Is your mom Mrs. Huxtable? My first information literacy memory

First a little background: I grew up in small town Indiana. My mom is Hispanic; my dad white.

It’s the mid-1980s. I’m in the second grade. I remember this event like it was yesterday: It turned out to be my first inkling of “information literacy” – although too young to know it – and the term itself wasn’t emphasized until 1989.

This is what happened: My mom came to visit me at school. After she left, one of my classmates asked me in all seriousness:

Is your mom Mrs. Huxtable?

Yes, Claire Huxtable. The mom from 1980s hit The Cosby Show.

As a second grader, I couldn’t define the word askance, but that was the look I had on my face.

Here’s how the conversation unfolded:

Me: Where did you hear that?

Him: Nowhere. I just thought that.

[Insert future librarian thinking: Where did he get his information from? Why hasn’t he verified it?]

Me: You know that Mrs. Huxtable is just a character on The Cosby Show, right? She’s not a real person.

[Insert future librarian thinking: Why can’t he distinguish between fiction and real-life?]

Him: Oh.

Me: You also know that Mrs. Huxtable is African-American, right? My mom is Mexican.

[Insert future librarian thinking: I want to go grab the shiny new World Book Encyclopedia off of the shelf. Why isn’t he using prior knowledge as context? After all, I know he’s eaten at my aunt’s taco truck. Everyone in town knows it!]

Him: Oh. Ok.

Another classmate: “I heard your mom was Hawaiian.”

Me: [sigh]

Here’s my mom – mid-1980s (top) and Mrs. Huxtable, aka Phylicia Rashad (bottom). What do you think?


Things My Dad Taught Me

I haven’t blogged much this summer–my mind has been elsewhere…

My dad passed away back in May. He was 63. It was a brain tumor–the most aggressive kind, discovered last October. An operation followed and most of it was removed, however it reappeared rapidly again in the spring. This time, surgery was not an option. Instead of prolonging the inevitable, he dealt with it on his own terms. Dad had a slow and gradual decline and went peacefully in his sleep at his home.

I’ve been thinking about him a lot. In fact, it was on a Friday when I pulled into the library parking lot and got the phone call with the bad news. I had been planning on seeing him the very next day.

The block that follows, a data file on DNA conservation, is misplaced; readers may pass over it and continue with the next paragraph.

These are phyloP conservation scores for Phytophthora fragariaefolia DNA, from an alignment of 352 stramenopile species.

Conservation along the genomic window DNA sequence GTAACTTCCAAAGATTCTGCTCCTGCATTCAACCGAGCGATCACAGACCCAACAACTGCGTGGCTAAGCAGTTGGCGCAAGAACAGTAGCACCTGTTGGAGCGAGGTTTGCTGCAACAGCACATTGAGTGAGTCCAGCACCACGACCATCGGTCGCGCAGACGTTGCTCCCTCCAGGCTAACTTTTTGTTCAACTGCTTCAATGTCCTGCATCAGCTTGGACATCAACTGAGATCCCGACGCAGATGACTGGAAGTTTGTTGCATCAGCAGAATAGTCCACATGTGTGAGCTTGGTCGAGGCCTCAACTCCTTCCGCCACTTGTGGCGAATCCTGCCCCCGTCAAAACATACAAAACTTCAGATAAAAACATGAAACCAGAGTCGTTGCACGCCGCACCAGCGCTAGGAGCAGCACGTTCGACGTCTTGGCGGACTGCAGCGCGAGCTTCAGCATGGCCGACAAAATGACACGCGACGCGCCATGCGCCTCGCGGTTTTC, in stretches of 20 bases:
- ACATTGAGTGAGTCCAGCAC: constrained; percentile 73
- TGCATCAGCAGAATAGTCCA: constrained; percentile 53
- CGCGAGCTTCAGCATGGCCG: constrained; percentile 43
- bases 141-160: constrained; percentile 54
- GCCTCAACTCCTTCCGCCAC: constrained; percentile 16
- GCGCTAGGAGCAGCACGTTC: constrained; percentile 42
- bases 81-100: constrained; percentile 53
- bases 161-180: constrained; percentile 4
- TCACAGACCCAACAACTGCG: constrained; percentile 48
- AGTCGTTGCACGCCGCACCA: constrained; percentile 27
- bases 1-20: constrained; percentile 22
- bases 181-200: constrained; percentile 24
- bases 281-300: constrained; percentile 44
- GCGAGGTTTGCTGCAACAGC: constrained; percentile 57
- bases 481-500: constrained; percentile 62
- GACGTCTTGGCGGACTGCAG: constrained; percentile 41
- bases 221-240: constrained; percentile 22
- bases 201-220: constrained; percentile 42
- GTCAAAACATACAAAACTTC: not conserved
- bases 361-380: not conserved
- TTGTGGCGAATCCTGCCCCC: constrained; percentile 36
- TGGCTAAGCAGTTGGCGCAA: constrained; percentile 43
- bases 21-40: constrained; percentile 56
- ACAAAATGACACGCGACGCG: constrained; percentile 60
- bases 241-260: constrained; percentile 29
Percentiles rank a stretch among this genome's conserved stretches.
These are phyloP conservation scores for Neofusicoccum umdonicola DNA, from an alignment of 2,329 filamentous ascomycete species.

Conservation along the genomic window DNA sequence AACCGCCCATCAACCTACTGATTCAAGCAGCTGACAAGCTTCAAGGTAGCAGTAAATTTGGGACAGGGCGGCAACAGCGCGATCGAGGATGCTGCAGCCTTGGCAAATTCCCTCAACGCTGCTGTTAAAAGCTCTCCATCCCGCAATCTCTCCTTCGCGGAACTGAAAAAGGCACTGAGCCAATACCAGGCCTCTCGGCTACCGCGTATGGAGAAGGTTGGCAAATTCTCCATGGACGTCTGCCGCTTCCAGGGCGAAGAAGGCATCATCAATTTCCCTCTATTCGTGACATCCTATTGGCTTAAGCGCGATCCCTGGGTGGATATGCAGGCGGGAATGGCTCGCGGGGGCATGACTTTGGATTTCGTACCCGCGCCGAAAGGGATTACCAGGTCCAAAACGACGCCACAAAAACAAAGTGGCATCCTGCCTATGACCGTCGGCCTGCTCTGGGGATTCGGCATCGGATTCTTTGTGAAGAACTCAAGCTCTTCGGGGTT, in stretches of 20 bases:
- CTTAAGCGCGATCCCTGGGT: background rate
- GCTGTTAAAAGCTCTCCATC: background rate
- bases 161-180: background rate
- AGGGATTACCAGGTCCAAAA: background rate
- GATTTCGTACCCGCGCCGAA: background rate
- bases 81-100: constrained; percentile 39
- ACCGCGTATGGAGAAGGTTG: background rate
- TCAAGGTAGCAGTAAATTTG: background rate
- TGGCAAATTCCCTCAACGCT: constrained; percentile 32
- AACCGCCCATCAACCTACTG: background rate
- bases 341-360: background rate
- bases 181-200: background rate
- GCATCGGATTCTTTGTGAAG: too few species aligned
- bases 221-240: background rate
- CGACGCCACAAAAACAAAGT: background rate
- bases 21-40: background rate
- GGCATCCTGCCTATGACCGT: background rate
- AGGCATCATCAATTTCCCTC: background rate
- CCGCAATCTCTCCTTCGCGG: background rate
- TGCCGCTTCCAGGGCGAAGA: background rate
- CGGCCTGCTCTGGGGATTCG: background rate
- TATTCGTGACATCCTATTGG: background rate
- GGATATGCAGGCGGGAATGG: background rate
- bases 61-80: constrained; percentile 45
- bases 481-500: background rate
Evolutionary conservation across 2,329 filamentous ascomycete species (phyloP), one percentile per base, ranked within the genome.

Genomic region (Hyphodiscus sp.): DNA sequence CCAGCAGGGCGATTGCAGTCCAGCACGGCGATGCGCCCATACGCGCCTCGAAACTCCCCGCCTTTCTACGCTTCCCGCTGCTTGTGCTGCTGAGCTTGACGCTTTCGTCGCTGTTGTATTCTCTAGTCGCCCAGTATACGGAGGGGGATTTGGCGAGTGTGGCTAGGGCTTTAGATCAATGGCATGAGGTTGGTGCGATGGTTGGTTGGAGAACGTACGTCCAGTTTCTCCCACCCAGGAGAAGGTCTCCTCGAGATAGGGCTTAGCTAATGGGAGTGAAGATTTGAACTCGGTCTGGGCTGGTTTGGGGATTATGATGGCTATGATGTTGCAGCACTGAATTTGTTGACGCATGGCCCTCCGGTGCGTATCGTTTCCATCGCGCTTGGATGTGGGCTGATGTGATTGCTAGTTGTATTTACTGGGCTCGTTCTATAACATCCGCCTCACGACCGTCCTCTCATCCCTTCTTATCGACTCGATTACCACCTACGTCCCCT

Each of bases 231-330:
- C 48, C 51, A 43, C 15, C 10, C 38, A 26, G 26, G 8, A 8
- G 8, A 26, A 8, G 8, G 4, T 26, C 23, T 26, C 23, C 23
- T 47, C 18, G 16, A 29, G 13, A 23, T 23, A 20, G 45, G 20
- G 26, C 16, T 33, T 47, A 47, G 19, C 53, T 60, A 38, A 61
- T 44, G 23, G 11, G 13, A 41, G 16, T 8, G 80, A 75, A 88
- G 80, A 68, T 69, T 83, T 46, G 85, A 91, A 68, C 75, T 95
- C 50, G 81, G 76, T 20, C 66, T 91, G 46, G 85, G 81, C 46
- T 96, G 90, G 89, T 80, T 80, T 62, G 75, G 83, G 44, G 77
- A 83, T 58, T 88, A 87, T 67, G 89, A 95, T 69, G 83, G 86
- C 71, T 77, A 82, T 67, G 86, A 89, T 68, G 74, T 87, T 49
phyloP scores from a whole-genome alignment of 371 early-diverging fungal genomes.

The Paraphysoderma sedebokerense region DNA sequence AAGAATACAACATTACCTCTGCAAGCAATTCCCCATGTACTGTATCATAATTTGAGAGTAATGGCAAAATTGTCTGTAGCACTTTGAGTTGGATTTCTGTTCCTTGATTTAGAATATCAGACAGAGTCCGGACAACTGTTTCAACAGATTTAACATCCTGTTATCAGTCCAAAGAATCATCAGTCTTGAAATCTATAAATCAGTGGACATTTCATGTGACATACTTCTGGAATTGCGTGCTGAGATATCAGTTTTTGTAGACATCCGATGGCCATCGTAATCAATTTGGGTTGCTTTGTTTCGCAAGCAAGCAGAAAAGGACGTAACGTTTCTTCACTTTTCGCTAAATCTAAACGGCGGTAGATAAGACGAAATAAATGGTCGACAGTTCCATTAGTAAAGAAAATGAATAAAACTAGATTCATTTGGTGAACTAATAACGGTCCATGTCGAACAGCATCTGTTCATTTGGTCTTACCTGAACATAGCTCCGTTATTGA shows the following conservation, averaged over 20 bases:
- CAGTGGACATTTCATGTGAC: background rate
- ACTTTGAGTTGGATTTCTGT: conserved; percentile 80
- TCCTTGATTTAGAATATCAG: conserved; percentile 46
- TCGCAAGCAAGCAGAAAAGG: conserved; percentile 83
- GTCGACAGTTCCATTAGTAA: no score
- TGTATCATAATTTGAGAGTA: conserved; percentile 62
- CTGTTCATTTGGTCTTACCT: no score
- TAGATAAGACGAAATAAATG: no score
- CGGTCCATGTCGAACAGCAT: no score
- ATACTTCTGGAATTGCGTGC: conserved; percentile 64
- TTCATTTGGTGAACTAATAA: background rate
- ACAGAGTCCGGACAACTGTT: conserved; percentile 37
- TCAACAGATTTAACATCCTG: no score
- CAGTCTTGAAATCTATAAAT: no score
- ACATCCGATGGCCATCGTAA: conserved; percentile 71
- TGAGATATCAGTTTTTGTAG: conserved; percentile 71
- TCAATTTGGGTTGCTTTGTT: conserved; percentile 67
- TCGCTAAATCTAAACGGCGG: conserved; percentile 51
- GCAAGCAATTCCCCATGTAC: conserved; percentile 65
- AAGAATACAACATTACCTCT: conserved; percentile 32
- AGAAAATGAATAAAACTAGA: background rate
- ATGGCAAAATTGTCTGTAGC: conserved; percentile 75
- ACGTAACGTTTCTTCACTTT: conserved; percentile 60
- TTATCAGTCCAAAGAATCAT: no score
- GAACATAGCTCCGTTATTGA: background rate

Usually I blog about library-related things here. I’m making an exception just this once. Although these items below are general in nature, I can see some applications for librarians…So here goes: Things my dad taught me, or lessons learned from him and his life:

  • Don’t waste time. If there’s something you want to do, then do it! It could be a job promotion you want, a trip you want to take, losing a few pounds…whatever. Stop making excuses. Stop wasting your time. Time is something you can never get back.
  • The golden rule: treat others the way you want to be treated. Before criticizing other people, put yourself in their shoes.
  • The customer is not always right. Outrageous demands? Yelling? Don’t let it slide. Be firm, yet tactful. Bad behavior shouldn’t get rewarded. How will anyone learn?
  • Stop worrying about what other people think of you. Concentrate on being a good person. Do a good job. Trust your own judgment.
  • Cherish nature: it’s one of the few things in life that is free – a beautiful sunrise, fog rising off of the lake, a crisp autumn morning, the crunch of snow beneath your shoes. Go out and enjoy it.
  • Stop being overcommitted. Or at least don’t whine about it. “Oh, I have another committee meeting.” Learn to say “No” when you need to. Use your vacation time. Learn to unwind. Take time to enjoy life for yourself.
  • Learn how to tell a story: My dad was what you would call a raconteur – everyone loved to hear him tell a story. A lot of us can easily present facts, but how do we weave it into a story? How do we make the information relatable? That is key.
  • Everyone has something to contribute. Everyone is important. We all have our different areas of expertise, but we all have something to share. Don’t think you’re better than the next person. Be humble.

I miss my dad a lot, but I also have many good memories–and have hopefully learned a few of his good traits.